[Fsf-friends] Sharing code, thoughts ...
Sun Jan 2 23:22:11 IST 2005
Sharing code is a fundamental fact of life:
Bacteria have developed a second avenue of evolutionary creativity
that is vastly more effective than random mutation. They freely pass
hereditary traits from one to another in a global exchange network of
incredible power and efficiency. The discovery of this global trading
of genes, technically known as DNA recombination, must rank as one of
the most astonishing discoveries of modern biology. Margulis
describes it vividly: `Horizontal genetic transfer among bacteria is
as if you jumped into a pool with brown eyes and came out with blue
This gene transfer takes place continually, with many bacteria
changing up to 15 per cent of their genetic material on a daily basis.
As Margulis explains, `When you threaten a bacterium, it will spill
its DNA into the environment, and everyone around picks it up; and in
a few months it will go all the way around the world.' Since all
bacterial strains can potentially share hereditary traits this way,
some microbiologists argue that bacteria, strictly speaking, should
not be classified into species. In other words, all bacteria are part
of a single microscopic web of life.
In evolution, then, bacteria are able rapidly to accumulate random
mutations, as well as big chunks of DNA, through gene trading.
Consequently, they have an astonishing ability to adapt to
environmental changes. The speed with which drug resistance spreads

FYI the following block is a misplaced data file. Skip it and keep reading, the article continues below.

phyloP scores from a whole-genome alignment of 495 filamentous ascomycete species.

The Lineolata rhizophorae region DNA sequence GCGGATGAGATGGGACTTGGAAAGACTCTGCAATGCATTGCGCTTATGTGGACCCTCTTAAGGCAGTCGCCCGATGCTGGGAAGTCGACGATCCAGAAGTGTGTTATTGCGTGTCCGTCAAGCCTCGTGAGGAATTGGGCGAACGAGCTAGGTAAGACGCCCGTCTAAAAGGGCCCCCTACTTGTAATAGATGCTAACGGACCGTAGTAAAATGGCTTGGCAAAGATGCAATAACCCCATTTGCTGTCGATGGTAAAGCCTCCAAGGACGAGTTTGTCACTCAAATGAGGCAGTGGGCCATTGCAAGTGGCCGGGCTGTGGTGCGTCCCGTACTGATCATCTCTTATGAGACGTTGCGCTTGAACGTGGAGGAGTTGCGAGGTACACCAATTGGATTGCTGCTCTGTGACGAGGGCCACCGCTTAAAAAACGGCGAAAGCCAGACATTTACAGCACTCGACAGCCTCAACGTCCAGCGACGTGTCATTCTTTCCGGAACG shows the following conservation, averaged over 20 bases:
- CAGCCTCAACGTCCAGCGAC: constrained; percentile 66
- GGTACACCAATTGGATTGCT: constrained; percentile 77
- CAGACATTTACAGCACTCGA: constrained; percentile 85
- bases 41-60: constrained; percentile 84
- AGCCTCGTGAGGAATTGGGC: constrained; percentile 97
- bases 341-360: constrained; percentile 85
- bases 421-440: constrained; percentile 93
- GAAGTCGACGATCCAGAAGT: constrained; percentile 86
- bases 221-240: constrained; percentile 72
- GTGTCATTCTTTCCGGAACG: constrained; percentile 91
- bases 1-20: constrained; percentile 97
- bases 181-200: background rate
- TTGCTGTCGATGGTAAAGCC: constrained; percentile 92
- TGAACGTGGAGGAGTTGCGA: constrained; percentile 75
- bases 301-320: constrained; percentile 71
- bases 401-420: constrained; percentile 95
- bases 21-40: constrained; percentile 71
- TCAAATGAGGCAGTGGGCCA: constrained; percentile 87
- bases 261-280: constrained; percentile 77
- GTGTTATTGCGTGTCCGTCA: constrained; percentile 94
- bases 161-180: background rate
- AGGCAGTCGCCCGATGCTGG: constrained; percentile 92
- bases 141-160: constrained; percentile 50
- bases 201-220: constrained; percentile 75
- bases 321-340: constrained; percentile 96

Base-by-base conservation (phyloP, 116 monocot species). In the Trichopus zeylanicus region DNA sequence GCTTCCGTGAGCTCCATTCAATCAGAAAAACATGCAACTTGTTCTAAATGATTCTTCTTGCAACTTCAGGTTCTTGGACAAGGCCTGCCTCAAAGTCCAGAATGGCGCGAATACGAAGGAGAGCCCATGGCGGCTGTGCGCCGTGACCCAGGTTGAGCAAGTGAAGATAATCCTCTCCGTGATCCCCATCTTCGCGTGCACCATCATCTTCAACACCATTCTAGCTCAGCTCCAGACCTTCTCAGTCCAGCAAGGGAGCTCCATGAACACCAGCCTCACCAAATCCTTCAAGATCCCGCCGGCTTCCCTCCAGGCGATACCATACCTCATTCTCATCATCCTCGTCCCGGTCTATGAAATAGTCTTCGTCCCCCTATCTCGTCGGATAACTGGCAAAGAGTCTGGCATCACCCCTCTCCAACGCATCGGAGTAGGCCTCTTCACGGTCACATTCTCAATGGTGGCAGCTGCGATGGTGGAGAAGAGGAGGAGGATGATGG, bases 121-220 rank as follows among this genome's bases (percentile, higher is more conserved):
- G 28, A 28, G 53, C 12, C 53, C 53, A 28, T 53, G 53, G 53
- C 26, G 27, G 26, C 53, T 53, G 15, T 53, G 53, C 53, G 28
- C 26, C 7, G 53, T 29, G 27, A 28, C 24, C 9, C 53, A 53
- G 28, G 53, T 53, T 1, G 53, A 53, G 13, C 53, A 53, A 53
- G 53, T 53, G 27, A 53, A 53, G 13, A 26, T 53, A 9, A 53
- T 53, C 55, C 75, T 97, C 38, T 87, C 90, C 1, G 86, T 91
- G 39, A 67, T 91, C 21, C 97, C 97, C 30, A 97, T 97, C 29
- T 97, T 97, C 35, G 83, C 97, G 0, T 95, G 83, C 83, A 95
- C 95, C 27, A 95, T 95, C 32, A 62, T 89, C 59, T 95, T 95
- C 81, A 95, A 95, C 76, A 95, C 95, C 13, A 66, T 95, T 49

among bacterial communities is dramatic proof of the efficiency of
their communication networks. Microbiology teaches us the sobering
lesson that technologies like genetic engineering and global
communications network, which are often considered to be advanced
achievements of our modern civilization, have been used by the
planetary web of bacteria for billions of years. ... ...
Bacteria, again, have played a major role in this evolution through
symbiosis. When certain small bacteria merged symbiotically with
larger cells and continued to live inside them as organelles, the
result was a giant step in evolution - the creating of plant and
animal cells . ... ...
Evidence has been accumulating that the microtubules, which are
essential to the architecture of the brain, were originally
contributed by the `corkscrew' bacteria known as spirochetes. ... ...
</quote from "the hidden connections" by fritjof capra>
Even bacteria seem to "understand" the value of free sharing of code.
Mud, dust, rocks and other lifeless things alone don't seem to do any
useful code sharing. Free code sharing seems to be a very important
fact of life, at the very core of our evolutionary progress, and
modern science may reveal more and more of the code sharing that
occurs naturally all the time, as narrated by Fritjof Capra.
Sharing code is such a fundamental element of our very being, and its
importance is most visible again from the spectacular success of the
free software movement. Rapid progress in science and arts, is easier
by adopting and sharing innovations. The very definition of life
revolves around the ability to copy, share and improve the stock of
We ourselves are the ultimate products of code sharing and symbiosis.
Any restrictions on free sharing of code would only result in sterile
still born products that soon degenerate into lifeless mud. Through
free code sharing alone, rapid progress, growth and better utilisation
of resources is possible.
Happy Hacking :)
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